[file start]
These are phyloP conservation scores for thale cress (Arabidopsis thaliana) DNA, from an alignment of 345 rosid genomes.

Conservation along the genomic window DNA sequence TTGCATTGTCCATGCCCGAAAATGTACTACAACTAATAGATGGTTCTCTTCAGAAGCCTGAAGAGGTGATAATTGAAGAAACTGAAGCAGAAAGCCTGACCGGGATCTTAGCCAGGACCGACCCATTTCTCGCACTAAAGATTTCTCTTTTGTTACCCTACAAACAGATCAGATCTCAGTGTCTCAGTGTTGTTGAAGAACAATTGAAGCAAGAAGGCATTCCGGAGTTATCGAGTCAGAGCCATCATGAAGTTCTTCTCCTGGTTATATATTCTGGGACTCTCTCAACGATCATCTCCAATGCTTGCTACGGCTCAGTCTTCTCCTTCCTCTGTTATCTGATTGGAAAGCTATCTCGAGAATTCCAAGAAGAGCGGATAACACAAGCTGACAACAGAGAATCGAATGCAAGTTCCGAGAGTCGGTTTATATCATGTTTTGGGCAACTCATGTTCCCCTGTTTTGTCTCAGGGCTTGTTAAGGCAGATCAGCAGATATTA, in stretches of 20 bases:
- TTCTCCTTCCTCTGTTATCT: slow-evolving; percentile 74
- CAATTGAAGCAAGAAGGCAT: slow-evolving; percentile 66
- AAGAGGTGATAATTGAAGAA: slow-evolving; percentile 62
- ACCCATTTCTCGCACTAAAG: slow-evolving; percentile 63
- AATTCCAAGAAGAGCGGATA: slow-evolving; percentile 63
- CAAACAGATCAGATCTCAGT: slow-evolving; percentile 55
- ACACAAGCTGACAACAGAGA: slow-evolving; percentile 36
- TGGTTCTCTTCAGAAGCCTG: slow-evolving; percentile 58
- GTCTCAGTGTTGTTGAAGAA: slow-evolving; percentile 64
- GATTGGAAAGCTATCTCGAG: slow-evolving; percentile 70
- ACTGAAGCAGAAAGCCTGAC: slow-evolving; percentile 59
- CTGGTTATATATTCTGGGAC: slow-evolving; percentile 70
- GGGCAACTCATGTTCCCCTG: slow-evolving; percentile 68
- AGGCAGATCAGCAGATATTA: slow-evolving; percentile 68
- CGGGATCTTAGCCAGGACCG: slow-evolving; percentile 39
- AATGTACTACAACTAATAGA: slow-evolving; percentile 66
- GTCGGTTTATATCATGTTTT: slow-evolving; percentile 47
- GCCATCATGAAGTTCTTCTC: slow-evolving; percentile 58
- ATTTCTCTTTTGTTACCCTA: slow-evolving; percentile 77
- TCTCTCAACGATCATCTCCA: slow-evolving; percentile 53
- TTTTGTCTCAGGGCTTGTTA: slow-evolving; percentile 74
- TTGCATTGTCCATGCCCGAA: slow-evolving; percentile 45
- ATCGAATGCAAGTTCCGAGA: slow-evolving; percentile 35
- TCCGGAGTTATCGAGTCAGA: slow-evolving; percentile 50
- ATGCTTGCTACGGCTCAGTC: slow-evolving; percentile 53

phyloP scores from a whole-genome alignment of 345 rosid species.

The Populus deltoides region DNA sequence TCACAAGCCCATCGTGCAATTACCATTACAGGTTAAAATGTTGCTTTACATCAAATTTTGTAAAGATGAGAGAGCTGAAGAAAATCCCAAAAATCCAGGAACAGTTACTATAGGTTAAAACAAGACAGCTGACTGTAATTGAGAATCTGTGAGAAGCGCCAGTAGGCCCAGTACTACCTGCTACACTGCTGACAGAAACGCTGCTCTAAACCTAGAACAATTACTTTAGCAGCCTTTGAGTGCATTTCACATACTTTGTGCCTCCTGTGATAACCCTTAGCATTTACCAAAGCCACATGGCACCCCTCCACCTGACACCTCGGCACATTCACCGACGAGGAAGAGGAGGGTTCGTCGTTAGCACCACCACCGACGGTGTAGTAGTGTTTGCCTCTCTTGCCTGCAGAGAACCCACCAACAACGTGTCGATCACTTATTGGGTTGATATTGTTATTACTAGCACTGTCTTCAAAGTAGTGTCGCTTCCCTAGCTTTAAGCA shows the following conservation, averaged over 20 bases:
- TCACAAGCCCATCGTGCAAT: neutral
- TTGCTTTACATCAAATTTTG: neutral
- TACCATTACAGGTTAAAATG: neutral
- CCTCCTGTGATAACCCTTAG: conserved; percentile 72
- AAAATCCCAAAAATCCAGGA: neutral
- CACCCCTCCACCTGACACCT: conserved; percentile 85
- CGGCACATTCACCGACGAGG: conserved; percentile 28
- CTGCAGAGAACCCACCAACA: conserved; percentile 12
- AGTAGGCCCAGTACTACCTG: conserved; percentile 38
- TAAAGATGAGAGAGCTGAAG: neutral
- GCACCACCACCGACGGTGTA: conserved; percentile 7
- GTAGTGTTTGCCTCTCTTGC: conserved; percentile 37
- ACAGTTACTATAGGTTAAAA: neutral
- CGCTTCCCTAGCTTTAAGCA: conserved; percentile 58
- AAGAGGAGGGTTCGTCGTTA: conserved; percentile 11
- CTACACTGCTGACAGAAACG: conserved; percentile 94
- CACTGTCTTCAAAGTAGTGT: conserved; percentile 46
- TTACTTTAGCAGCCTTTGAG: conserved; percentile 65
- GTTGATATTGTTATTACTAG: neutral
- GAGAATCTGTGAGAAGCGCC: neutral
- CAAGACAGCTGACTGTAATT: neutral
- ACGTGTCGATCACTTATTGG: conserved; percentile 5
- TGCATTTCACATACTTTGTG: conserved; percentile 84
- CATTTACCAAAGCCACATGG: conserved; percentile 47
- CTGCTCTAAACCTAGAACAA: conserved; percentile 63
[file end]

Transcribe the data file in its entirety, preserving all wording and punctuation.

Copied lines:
These are phyloP conservation scores for thale cress (Arabidopsis thaliana) DNA, from an alignment of 345 rosid genomes.

Conservation along the genomic window DNA sequence TTGCATTGTCCATGCCCGAAAATGTACTACAACTAATAGATGGTTCTCTTCAGAAGCCTGAAGAGGTGATAATTGAAGAAACTGAAGCAGAAAGCCTGACCGGGATCTTAGCCAGGACCGACCCATTTCTCGCACTAAAGATTTCTCTTTTGTTACCCTACAAACAGATCAGATCTCAGTGTCTCAGTGTTGTTGAAGAACAATTGAAGCAAGAAGGCATTCCGGAGTTATCGAGTCAGAGCCATCATGAAGTTCTTCTCCTGGTTATATATTCTGGGACTCTCTCAACGATCATCTCCAATGCTTGCTACGGCTCAGTCTTCTCCTTCCTCTGTTATCTGATTGGAAAGCTATCTCGAGAATTCCAAGAAGAGCGGATAACACAAGCTGACAACAGAGAATCGAATGCAAGTTCCGAGAGTCGGTTTATATCATGTTTTGGGCAACTCATGTTCCCCTGTTTTGTCTCAGGGCTTGTTAAGGCAGATCAGCAGATATTA, in stretches of 20 bases:
- TTCTCCTTCCTCTGTTATCT: slow-evolving; percentile 74
- CAATTGAAGCAAGAAGGCAT: slow-evolving; percentile 66
- AAGAGGTGATAATTGAAGAA: slow-evolving; percentile 62
- ACCCATTTCTCGCACTAAAG: slow-evolving; percentile 63
- AATTCCAAGAAGAGCGGATA: slow-evolving; percentile 63
- CAAACAGATCAGATCTCAGT: slow-evolving; percentile 55
- ACACAAGCTGACAACAGAGA: slow-evolving; percentile 36
- TGGTTCTCTTCAGAAGCCTG: slow-evolving; percentile 58
- GTCTCAGTGTTGTTGAAGAA: slow-evolving; percentile 64
- GATTGGAAAGCTATCTCGAG: slow-evolving; percentile 70
- ACTGAAGCAGAAAGCCTGAC: slow-evolving; percentile 59
- CTGGTTATATATTCTGGGAC: slow-evolving; percentile 70
- GGGCAACTCATGTTCCCCTG: slow-evolving; percentile 68
- AGGCAGATCAGCAGATATTA: slow-evolving; percentile 68
- CGGGATCTTAGCCAGGACCG: slow-evolving; percentile 39
- AATGTACTACAACTAATAGA: slow-evolving; percentile 66
- GTCGGTTTATATCATGTTTT: slow-evolving; percentile 47
- GCCATCATGAAGTTCTTCTC: slow-evolving; percentile 58
- ATTTCTCTTTTGTTACCCTA: slow-evolving; percentile 77
- TCTCTCAACGATCATCTCCA: slow-evolving; percentile 53
- TTTTGTCTCAGGGCTTGTTA: slow-evolving; percentile 74
- TTGCATTGTCCATGCCCGAA: slow-evolving; percentile 45
- ATCGAATGCAAGTTCCGAGA: slow-evolving; percentile 35
- TCCGGAGTTATCGAGTCAGA: slow-evolving; percentile 50
- ATGCTTGCTACGGCTCAGTC: slow-evolving; percentile 53

phyloP scores from a whole-genome alignment of 345 rosid species.

The Populus deltoides region DNA sequence TCACAAGCCCATCGTGCAATTACCATTACAGGTTAAAATGTTGCTTTACATCAAATTTTGTAAAGATGAGAGAGCTGAAGAAAATCCCAAAAATCCAGGAACAGTTACTATAGGTTAAAACAAGACAGCTGACTGTAATTGAGAATCTGTGAGAAGCGCCAGTAGGCCCAGTACTACCTGCTACACTGCTGACAGAAACGCTGCTCTAAACCTAGAACAATTACTTTAGCAGCCTTTGAGTGCATTTCACATACTTTGTGCCTCCTGTGATAACCCTTAGCATTTACCAAAGCCACATGGCACCCCTCCACCTGACACCTCGGCACATTCACCGACGAGGAAGAGGAGGGTTCGTCGTTAGCACCACCACCGACGGTGTAGTAGTGTTTGCCTCTCTTGCCTGCAGAGAACCCACCAACAACGTGTCGATCACTTATTGGGTTGATATTGTTATTACTAGCACTGTCTTCAAAGTAGTGTCGCTTCCCTAGCTTTAAGCA shows the following conservation, averaged over 20 bases:
- TCACAAGCCCATCGTGCAAT: neutral
- TTGCTTTACATCAAATTTTG: neutral
- TACCATTACAGGTTAAAATG: neutral
- CCTCCTGTGATAACCCTTAG: conserved; percentile 72
- AAAATCCCAAAAATCCAGGA: neutral
- CACCCCTCCACCTGACACCT: conserved; percentile 85
- CGGCACATTCACCGACGAGG: conserved; percentile 28
- CTGCAGAGAACCCACCAACA: conserved; percentile 12
- AGTAGGCCCAGTACTACCTG: conserved; percentile 38
- TAAAGATGAGAGAGCTGAAG: neutral
- GCACCACCACCGACGGTGTA: conserved; percentile 7
- GTAGTGTTTGCCTCTCTTGC: conserved; percentile 37
- ACAGTTACTATAGGTTAAAA: neutral
- CGCTTCCCTAGCTTTAAGCA: conserved; percentile 58
- AAGAGGAGGGTTCGTCGTTA: conserved; percentile 11
- CTACACTGCTGACAGAAACG: conserved; percentile 94
- CACTGTCTTCAAAGTAGTGT: conserved; percentile 46
- TTACTTTAGCAGCCTTTGAG: conserved; percentile 65
- GTTGATATTGTTATTACTAG: neutral
- GAGAATCTGTGAGAAGCGCC: neutral
- CAAGACAGCTGACTGTAATT: neutral
- ACGTGTCGATCACTTATTGG: conserved; percentile 5
- TGCATTTCACATACTTTGTG: conserved; percentile 84
- CATTTACCAAAGCCACATGG: conserved; percentile 47
- CTGCTCTAAACCTAGAACAA: conserved; percentile 63